I Don’t Have the Gift

The artist hears the compliment “you have a gift”.  As if the hours and days and decades the artist has invested in the self-taught study and development of his craft are somehow received by him in some manner which he cannot possibly apprehend.  Whatever struggle, whatever time, whatever his life-long devotion—none of this is in any way a measure of his ability if it’s nothing but a gift. But such concerns are not his to reason why.  None of this can be laid at his command, as his own achievement at all.  All of it is just an unasked-for gift.  The sentiment is well meaning, but God forgive those who offer that compliment, for they know not what they say.

The most beautiful way it’s ever been presented to me is that “you have been a tremendously good steward of His gifts.” Whatsoever things are of good report, this is one that weighs that “gift” against my own real achievement.  It brings the gift down to earth where I actually live and work, giving me some control over it all—at least for the duration of my lifetime, albeit as God’s property, not my own.

What if the artist rejects that “gift”?  What if, instead of saying “oh, it isn’t my achievement, it’s just my job.  I was just doing my duty”, he says “I’m damn proud of my achievement!”  Wouldn’t that be a refreshing admission that one never hears.

Leonard Peikoff shows the proper way to look at the artist, in his book “Objectivism: The Philosophy of Ayn Rand”:

“The artist is the closest man comes to being God.  We can validly speak of the world of Michelangelo, of Van Gogh, of Dostoyevsky, not because they create a world ex nihilo, but because they do re-create one.”

Objectivism: The Philosophy of Ayn Rand, “Art”, p. 417 (HC)

Ayn Rand writes,

“Style is the most complex element of art, the most revealing and, often, the most baffling psychologically.  The terrible inner conflicts from which artists suffer as much as (or, perhaps, more than) other men are magnified in their work.”

The Romantic Manifesto, Ayn Rand, “Art and Sense of Life, p. 41 (SC)

One might suppose that Michelangelo, perhaps the greatest artist in history, thought of his talent as a gift from God.  After all, he was under the thumb of Popes as employers, even though payment from the Church was often slow and minimal. The style of his unfinished “St. Matthew” shows his struggle, his melancholy triumph.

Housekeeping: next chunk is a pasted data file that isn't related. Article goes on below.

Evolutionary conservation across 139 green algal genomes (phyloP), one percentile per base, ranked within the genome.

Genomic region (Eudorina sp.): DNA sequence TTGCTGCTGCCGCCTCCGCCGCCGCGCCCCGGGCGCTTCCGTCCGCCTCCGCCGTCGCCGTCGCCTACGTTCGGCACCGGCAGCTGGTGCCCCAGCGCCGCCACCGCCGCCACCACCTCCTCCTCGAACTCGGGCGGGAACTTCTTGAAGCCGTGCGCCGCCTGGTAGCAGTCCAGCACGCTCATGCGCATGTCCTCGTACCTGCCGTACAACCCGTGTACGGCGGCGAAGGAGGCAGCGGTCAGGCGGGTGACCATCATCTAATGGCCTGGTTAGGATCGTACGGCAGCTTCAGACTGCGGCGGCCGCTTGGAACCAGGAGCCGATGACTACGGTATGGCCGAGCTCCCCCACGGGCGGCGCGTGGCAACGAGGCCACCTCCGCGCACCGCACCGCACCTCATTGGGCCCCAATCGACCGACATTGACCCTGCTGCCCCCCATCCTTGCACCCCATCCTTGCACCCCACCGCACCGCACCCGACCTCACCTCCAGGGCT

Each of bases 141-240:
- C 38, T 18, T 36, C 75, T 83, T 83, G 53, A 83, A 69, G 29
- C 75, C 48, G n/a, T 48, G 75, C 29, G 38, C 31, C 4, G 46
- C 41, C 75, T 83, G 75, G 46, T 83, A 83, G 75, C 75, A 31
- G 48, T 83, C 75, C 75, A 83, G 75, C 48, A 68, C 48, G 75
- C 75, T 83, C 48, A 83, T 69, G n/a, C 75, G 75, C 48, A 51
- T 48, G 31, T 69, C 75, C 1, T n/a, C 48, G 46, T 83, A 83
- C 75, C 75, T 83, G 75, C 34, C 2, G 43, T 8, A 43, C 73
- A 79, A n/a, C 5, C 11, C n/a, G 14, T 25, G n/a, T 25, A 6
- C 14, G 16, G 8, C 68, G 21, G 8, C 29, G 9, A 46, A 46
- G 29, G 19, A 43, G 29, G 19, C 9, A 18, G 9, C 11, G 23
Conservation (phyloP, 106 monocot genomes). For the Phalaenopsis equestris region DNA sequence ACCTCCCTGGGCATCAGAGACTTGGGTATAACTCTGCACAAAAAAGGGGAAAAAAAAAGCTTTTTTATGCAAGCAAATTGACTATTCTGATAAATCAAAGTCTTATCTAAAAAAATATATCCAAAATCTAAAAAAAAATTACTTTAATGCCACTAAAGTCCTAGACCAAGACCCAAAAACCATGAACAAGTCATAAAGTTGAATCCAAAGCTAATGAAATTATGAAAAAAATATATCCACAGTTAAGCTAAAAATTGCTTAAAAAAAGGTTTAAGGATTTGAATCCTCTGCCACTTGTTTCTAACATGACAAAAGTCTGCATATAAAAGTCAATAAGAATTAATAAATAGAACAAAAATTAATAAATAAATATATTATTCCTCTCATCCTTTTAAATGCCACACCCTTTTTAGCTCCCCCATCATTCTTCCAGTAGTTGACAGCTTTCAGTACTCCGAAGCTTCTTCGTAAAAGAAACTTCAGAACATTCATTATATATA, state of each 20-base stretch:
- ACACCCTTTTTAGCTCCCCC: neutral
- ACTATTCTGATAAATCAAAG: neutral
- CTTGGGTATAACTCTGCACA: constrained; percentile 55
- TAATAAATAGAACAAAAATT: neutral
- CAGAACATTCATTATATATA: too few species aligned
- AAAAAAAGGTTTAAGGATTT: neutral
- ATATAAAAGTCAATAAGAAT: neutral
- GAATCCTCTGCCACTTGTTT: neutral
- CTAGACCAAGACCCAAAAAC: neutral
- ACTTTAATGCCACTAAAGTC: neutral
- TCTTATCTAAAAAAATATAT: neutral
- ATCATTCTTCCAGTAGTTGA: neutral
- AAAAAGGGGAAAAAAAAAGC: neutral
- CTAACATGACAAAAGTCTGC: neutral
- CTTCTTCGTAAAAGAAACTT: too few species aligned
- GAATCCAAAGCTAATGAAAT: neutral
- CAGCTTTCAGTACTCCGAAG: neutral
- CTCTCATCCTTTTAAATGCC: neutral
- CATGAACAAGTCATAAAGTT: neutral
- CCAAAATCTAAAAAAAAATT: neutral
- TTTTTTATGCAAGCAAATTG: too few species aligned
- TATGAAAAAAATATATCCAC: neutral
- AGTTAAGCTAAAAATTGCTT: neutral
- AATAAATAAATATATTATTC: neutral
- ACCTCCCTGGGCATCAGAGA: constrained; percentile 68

Michelangelo St. Matthew

St. Matthew
107 x 29′

I accept the compliments, albeit misguided, of “you have a gift” as earnest heart-felt admiration for my work.  But the accumulation of them over the years compels me to qualify my acceptance with a bit of admonition to those who so lightly offer them:

It is not in any way a gift that I unwrap around myself that enables me to create a work of art.  I would never accept such an unasked-for gift for I am responsible for whatsoever things might be true, might be lovely in my artworks.

I don’t say that my work is new or great.  I do not compare my talent to the great master, Michelangelo.  I offer here only a caution.  To those who believe my Art is a gift, I plead they give it a second thought.

“Have you heard the moralists and the art lovers of the centuries talk about the artist’s intransigent devotion to the pursuit of truth? Name me a greater example of such devotion than the act of a man who says that the earth does turn, or the act of a man who says that an alloy of steel and copper has certain properties which enable it to do certain things, and it is and does—and let the world rack him or ruin him, he will not bear false witness to the evidence of his mind! This, Miss Taggart, this sort of spirit, courage and love for truth—as against a sloppy bum who goes around proudly assuring you that he has almost reached the perfection of a lunatic, because he’s an artist who hasn’t the faintest idea what his art work is or means, he’s not restrained by such crude concepts as ‘being’ or ‘meaning,’ he’s the vehicle of higher mysteries, he doesn’t know how he created his work or why, it just came out of him spontaneously, like vomit out of a drunkard, he did not think, he wouldn’t stoop to thinking, he just felt it, all he has to do is feel—he feels, the flabby, loose-mouthed, shifty-eyed, drooling, shivering, uncongealed bastard! I, who know what discipline, what effort, what tension of mind, what unrelenting strain upon one’s power of clarity are needed to produce a work of an—I, who know that it requires a labor which makes a chain gang look like rest and a severity no army-drilling sadist could impose—I’ll take the operator of a coal mine over any walking vehicle of higher mysteries.  The operator knows that it’s not his feelings that keep the coal carts moving under the earth—and he knows what does keep them moving. Feelings? Oh yes, we do feel, he, you and I—we are, in fact, the only people capable of feeling—and we know where our feelings come from.”

Atlas Shrugged, Ayn Rand, p. 783 (HC)

Neither my art nor my feelings nor my life is a gift.  My life?  My Catholic parents made babies out of a sense of duty; mine was practically accidental.  My feelings?  These are expressed for all the world to see—in my art.  All of this has been kept alive by me over a period of some sixty years of hard labor.